Politics is truly the theatre of the absurd. It has emerged that, after the drubbing the Aam Aadmi Party (AAP) received in the recent municipal corporation elections in Delhi, party chief and Delhi chief minister Arvind Kejriwal got newly-elected AAP corporators to swear in the name of God that they wouldn’t betray the “movement” or defect. Kejriwal warned his fellow partymen that were they to leave the party for money, “God will extract twice or thrice that amount” from them.
He must have hoped that with little else to ensure discipline at a time when the morale is so low, the threat of divine vengeance would hold the party together. The biting irony is that the AAP chief is fearful of losing his cadre after poll posters featured mostly him, with sometimes even the name of the party not mentioned, almost as if he were some godhead. The Delhi corporation is outside the cover of anti-defection laws, and the fear that other parties will try and wean his flock away must be gnawing at Kejriwal’s heart.
Earnest though it sounds every time the CM says it, you can’t help but wonder if the party’s refrain that “record any inducement” doesn’t have a touch paranoia—in the present instance, he was asking AAP corporators to always keep recording devices on their person to capture any attempt by other parties to get them to defect. The AAP chief need not have come to this rather sorry state, of using the divine to coerce support. There was no need for him to cast the polls as a referendum on him, especially given he had won the Delhi Assembly elections with 67 out of 70 seats.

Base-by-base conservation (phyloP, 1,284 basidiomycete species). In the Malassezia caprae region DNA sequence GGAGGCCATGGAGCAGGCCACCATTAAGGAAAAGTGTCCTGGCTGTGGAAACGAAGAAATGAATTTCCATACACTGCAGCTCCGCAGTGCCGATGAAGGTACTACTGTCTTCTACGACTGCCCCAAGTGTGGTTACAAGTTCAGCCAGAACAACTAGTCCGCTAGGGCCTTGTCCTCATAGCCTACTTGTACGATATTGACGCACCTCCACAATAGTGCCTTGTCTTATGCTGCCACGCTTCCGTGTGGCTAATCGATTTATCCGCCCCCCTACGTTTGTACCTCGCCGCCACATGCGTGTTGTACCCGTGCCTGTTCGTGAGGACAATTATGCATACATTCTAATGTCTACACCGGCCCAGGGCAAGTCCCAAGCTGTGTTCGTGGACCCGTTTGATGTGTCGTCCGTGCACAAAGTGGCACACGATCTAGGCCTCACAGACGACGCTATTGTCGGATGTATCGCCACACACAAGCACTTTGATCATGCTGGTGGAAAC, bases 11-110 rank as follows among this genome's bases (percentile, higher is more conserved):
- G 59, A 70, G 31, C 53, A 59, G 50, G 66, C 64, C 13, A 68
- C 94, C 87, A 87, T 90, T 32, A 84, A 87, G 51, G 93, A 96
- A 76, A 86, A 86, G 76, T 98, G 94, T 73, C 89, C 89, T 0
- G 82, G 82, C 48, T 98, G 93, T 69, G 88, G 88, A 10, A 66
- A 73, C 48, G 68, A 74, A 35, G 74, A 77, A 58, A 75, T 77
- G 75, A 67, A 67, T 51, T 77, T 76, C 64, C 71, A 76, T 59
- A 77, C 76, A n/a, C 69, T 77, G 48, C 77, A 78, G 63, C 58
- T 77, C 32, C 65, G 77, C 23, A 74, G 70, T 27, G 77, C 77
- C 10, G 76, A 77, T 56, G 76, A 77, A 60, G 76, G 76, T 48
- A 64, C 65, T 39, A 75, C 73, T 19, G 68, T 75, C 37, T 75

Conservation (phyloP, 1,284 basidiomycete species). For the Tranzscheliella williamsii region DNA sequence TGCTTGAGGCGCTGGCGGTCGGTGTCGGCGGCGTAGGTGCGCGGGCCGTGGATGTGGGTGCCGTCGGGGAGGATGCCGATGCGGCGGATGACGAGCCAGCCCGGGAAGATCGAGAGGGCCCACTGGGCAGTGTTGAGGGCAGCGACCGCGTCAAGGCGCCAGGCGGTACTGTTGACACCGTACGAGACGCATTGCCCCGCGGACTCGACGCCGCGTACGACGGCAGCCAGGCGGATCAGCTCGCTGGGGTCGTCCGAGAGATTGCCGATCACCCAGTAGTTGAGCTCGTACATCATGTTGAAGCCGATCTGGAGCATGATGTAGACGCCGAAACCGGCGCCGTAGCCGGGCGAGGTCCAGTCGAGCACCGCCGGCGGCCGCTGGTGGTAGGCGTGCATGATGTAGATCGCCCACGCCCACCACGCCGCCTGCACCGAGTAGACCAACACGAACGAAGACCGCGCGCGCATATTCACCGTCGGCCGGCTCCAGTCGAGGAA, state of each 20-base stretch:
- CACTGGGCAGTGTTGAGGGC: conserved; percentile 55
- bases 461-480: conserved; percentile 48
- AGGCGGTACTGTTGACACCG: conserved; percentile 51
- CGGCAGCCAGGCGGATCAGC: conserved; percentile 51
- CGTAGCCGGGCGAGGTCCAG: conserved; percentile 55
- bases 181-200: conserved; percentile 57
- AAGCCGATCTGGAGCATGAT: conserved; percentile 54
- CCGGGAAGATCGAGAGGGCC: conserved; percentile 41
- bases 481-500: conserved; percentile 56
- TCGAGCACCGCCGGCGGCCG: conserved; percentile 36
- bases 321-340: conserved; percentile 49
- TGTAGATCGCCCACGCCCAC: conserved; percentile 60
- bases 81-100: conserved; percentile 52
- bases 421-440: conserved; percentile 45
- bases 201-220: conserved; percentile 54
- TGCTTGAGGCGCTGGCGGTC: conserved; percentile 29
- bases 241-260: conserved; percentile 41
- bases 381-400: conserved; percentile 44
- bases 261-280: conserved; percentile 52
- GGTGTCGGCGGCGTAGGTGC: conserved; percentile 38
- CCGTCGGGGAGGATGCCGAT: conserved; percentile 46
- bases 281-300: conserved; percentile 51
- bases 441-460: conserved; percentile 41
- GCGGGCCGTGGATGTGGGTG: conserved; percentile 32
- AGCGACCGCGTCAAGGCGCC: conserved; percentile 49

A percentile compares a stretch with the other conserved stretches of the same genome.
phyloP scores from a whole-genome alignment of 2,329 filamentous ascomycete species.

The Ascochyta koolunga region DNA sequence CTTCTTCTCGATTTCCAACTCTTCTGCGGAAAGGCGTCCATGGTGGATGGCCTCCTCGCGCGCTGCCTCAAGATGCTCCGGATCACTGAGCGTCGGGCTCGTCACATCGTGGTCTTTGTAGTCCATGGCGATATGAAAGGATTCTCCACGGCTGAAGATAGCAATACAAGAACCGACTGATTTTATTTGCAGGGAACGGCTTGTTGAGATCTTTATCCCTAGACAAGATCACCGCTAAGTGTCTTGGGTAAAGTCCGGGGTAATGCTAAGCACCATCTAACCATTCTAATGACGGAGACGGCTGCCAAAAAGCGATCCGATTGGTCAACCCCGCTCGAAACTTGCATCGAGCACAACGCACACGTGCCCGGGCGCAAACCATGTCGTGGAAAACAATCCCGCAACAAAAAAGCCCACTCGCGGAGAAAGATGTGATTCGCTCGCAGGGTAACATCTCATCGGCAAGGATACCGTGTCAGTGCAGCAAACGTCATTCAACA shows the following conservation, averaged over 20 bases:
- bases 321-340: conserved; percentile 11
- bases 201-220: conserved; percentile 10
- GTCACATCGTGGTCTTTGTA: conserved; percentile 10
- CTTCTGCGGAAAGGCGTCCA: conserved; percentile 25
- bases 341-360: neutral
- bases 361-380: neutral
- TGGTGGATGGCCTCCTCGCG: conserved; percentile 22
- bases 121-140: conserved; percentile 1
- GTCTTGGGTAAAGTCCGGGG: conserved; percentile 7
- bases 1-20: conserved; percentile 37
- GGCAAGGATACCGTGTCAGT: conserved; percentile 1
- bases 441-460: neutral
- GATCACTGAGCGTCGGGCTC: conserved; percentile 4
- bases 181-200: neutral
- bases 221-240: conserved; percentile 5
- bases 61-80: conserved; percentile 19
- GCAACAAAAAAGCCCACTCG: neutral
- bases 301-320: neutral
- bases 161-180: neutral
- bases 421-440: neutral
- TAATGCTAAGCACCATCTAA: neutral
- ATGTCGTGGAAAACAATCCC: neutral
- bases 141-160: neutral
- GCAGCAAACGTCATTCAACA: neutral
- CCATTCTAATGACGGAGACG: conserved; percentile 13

While there have been accusations from former members that the party had become a personality cult centred around Kejriwal, it is true of the other political parties, too. Kejriwal’s undoing is perhaps that he, too, is sold to the idea. Otherwise, there would have been an honest assessment of how the party lost despite the BJP having done a poor job at the helm for nearly a decade, instead of party leadership crying itself hoarse over “tampered EVMs.”